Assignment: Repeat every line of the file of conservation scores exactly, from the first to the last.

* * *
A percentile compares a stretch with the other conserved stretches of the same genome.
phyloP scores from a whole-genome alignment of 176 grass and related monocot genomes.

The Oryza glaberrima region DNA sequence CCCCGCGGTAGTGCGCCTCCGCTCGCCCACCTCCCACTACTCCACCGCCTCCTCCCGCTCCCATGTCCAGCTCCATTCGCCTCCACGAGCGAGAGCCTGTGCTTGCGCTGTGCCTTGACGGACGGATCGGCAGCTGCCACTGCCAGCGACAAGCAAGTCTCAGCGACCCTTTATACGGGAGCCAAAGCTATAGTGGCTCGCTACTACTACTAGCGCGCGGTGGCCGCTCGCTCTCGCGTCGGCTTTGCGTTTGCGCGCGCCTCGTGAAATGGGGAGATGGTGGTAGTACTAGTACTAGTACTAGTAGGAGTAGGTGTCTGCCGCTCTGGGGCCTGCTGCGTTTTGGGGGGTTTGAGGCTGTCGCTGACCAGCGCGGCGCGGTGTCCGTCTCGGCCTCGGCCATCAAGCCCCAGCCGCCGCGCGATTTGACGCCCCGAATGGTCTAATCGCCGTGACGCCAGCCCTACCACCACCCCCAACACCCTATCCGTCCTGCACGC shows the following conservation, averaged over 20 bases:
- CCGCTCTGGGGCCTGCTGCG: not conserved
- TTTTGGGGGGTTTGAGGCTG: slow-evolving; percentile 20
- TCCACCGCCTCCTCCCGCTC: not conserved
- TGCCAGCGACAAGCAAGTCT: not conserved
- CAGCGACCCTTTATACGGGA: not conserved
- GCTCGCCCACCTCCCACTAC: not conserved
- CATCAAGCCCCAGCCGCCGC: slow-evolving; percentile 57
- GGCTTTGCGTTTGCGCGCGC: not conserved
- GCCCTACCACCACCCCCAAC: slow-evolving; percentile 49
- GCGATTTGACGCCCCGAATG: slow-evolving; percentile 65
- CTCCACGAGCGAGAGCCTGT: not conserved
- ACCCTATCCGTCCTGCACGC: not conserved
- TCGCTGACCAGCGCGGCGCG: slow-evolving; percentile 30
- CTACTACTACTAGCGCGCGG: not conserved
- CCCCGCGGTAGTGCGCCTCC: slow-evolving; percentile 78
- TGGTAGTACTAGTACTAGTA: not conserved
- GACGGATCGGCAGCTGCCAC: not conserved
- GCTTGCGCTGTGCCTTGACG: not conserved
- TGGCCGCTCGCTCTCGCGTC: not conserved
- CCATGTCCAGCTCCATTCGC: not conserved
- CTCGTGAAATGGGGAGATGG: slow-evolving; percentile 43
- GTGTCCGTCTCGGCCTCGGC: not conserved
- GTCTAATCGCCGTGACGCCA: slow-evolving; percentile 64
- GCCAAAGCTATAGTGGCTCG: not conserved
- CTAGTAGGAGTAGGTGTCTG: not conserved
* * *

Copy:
A percentile compares a stretch with the other conserved stretches of the same genome.
phyloP scores from a whole-genome alignment of 176 grass and related monocot genomes.

The Oryza glaberrima region DNA sequence CCCCGCGGTAGTGCGCCTCCGCTCGCCCACCTCCCACTACTCCACCGCCTCCTCCCGCTCCCATGTCCAGCTCCATTCGCCTCCACGAGCGAGAGCCTGTGCTTGCGCTGTGCCTTGACGGACGGATCGGCAGCTGCCACTGCCAGCGACAAGCAAGTCTCAGCGACCCTTTATACGGGAGCCAAAGCTATAGTGGCTCGCTACTACTACTAGCGCGCGGTGGCCGCTCGCTCTCGCGTCGGCTTTGCGTTTGCGCGCGCCTCGTGAAATGGGGAGATGGTGGTAGTACTAGTACTAGTACTAGTAGGAGTAGGTGTCTGCCGCTCTGGGGCCTGCTGCGTTTTGGGGGGTTTGAGGCTGTCGCTGACCAGCGCGGCGCGGTGTCCGTCTCGGCCTCGGCCATCAAGCCCCAGCCGCCGCGCGATTTGACGCCCCGAATGGTCTAATCGCCGTGACGCCAGCCCTACCACCACCCCCAACACCCTATCCGTCCTGCACGC shows the following conservation, averaged over 20 bases:
- CCGCTCTGGGGCCTGCTGCG: not conserved
- TTTTGGGGGGTTTGAGGCTG: slow-evolving; percentile 20
- TCCACCGCCTCCTCCCGCTC: not conserved
- TGCCAGCGACAAGCAAGTCT: not conserved
- CAGCGACCCTTTATACGGGA: not conserved
- GCTCGCCCACCTCCCACTAC: not conserved
- CATCAAGCCCCAGCCGCCGC: slow-evolving; percentile 57
- GGCTTTGCGTTTGCGCGCGC: not conserved
- GCCCTACCACCACCCCCAAC: slow-evolving; percentile 49
- GCGATTTGACGCCCCGAATG: slow-evolving; percentile 65
- CTCCACGAGCGAGAGCCTGT: not conserved
- ACCCTATCCGTCCTGCACGC: not conserved
- TCGCTGACCAGCGCGGCGCG: slow-evolving; percentile 30
- CTACTACTACTAGCGCGCGG: not conserved
- CCCCGCGGTAGTGCGCCTCC: slow-evolving; percentile 78
- TGGTAGTACTAGTACTAGTA: not conserved
- GACGGATCGGCAGCTGCCAC: not conserved
- GCTTGCGCTGTGCCTTGACG: not conserved
- TGGCCGCTCGCTCTCGCGTC: not conserved
- CCATGTCCAGCTCCATTCGC: not conserved
- CTCGTGAAATGGGGAGATGG: slow-evolving; percentile 43
- GTGTCCGTCTCGGCCTCGGC: not conserved
- GTCTAATCGCCGTGACGCCA: slow-evolving; percentile 64
- GCCAAAGCTATAGTGGCTCG: not conserved
- CTAGTAGGAGTAGGTGTCTG: not conserved